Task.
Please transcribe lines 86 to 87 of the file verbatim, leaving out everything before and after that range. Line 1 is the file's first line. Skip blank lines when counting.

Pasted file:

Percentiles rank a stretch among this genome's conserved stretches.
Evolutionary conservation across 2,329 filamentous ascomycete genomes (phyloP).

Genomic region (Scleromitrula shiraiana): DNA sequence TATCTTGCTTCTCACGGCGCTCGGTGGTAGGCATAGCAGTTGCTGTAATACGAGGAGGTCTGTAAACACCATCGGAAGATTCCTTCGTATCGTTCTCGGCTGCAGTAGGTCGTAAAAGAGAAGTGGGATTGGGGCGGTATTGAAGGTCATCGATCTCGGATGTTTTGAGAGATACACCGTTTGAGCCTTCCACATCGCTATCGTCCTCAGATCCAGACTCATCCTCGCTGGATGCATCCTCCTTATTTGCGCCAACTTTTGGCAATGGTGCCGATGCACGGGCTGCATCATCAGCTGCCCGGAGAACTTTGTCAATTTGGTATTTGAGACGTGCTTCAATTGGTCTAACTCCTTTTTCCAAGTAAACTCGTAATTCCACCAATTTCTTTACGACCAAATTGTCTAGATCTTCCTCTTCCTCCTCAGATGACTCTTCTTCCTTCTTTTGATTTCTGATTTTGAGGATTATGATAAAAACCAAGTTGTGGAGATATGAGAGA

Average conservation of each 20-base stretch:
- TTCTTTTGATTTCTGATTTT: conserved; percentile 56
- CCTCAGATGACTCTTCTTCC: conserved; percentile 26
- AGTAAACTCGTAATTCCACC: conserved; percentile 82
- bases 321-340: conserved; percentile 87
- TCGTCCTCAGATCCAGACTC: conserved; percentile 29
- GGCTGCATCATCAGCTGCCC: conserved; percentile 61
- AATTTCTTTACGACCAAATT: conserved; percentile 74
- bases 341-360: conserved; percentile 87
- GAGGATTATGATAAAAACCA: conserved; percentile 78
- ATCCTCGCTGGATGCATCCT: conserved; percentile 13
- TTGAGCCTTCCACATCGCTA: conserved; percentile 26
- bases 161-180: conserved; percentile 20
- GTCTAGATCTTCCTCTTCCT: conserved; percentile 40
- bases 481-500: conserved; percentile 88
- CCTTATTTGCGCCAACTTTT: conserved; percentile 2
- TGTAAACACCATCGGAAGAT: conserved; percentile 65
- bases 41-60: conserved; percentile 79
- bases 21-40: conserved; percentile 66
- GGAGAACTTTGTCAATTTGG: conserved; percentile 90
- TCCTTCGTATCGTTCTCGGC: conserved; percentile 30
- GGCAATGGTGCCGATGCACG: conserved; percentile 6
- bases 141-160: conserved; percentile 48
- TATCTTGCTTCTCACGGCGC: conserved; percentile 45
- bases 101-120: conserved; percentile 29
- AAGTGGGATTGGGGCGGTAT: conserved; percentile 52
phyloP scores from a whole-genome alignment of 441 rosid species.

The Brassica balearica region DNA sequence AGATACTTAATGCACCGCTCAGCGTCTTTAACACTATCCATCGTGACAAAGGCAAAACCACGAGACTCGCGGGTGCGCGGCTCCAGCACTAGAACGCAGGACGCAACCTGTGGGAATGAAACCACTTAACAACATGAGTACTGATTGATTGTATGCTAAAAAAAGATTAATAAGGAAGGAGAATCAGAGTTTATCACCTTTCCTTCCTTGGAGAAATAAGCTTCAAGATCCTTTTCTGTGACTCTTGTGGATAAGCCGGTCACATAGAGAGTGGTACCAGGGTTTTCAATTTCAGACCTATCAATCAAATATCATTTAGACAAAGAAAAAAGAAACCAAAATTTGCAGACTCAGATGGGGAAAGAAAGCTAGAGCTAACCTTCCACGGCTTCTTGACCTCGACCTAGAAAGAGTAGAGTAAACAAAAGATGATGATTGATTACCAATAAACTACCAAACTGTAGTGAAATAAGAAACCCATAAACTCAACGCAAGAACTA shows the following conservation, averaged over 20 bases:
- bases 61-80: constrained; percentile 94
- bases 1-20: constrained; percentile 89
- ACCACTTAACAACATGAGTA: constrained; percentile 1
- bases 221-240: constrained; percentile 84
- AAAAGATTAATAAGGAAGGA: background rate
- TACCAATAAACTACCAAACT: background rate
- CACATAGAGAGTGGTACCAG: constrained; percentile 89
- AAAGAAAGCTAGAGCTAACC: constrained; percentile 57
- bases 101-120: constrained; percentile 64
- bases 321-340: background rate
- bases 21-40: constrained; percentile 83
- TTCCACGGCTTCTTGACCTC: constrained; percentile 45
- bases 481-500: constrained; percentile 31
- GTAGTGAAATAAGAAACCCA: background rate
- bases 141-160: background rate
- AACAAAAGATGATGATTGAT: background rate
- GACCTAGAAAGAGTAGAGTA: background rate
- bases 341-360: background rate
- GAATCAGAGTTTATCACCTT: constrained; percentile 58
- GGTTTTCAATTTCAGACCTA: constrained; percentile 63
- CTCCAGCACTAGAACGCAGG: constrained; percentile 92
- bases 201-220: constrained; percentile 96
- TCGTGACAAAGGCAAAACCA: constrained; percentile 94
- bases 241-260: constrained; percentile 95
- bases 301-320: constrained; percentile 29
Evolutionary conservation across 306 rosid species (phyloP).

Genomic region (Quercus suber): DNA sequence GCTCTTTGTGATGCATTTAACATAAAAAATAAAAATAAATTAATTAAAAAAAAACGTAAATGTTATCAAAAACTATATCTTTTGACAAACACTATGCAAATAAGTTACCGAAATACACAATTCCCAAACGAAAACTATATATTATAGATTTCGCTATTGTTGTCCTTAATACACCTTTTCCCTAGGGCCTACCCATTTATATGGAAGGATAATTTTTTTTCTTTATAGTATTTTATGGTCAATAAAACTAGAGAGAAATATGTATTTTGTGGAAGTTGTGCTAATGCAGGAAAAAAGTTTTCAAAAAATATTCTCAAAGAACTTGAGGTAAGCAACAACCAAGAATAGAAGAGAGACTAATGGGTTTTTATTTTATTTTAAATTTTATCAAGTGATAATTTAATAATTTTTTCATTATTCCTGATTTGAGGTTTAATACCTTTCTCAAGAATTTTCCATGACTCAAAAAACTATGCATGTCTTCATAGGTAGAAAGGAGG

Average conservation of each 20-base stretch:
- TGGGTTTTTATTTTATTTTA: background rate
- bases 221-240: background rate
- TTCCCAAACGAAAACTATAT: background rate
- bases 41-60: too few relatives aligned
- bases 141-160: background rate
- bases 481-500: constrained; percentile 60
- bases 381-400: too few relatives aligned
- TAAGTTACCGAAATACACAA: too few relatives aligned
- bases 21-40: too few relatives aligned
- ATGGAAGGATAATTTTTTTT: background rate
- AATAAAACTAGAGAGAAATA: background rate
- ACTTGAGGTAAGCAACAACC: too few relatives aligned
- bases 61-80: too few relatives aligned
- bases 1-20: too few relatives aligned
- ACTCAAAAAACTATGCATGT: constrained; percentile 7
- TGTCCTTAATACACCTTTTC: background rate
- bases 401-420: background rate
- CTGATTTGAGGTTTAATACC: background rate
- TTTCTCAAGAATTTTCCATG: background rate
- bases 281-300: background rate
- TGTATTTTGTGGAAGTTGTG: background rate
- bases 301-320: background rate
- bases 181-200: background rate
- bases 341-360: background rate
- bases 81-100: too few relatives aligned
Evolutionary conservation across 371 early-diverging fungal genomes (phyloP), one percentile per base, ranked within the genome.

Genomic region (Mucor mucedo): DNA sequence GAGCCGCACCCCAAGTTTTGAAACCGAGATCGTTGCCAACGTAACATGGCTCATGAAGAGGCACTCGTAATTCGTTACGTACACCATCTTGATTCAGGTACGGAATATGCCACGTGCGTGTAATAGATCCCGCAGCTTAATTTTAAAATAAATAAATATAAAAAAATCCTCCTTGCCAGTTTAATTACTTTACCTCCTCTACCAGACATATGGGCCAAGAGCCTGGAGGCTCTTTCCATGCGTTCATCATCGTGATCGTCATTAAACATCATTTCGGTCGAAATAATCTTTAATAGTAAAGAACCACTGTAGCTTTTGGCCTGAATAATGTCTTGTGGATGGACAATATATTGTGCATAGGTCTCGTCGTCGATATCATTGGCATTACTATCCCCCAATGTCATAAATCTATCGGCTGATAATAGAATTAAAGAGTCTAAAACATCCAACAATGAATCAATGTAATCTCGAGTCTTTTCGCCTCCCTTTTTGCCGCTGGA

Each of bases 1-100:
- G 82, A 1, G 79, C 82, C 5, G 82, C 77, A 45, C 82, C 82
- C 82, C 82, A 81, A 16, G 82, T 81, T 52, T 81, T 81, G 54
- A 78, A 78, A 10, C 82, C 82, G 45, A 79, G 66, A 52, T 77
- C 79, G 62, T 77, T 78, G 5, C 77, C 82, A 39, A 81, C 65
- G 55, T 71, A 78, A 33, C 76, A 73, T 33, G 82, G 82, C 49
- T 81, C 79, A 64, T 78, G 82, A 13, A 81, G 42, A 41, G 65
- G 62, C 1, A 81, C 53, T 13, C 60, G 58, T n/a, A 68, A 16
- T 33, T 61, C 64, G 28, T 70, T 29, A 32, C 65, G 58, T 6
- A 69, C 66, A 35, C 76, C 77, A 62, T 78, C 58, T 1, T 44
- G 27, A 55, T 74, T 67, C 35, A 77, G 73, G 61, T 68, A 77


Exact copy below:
Genomic region (Mucor mucedo): DNA sequence GAGCCGCACCCCAAGTTTTGAAACCGAGATCGTTGCCAACGTAACATGGCTCATGAAGAGGCACTCGTAATTCGTTACGTACACCATCTTGATTCAGGTACGGAATATGCCACGTGCGTGTAATAGATCCCGCAGCTTAATTTTAAAATAAATAAATATAAAAAAATCCTCCTTGCCAGTTTAATTACTTTACCTCCTCTACCAGACATATGGGCCAAGAGCCTGGAGGCTCTTTCCATGCGTTCATCATCGTGATCGTCATTAAACATCATTTCGGTCGAAATAATCTTTAATAGTAAAGAACCACTGTAGCTTTTGGCCTGAATAATGTCTTGTGGATGGACAATATATTGTGCATAGGTCTCGTCGTCGATATCATTGGCATTACTATCCCCCAATGTCATAAATCTATCGGCTGATAATAGAATTAAAGAGTCTAAAACATCCAACAATGAATCAATGTAATCTCGAGTCTTTTCGCCTCCCTTTTTGCCGCTGGA

Each of bases 1-100: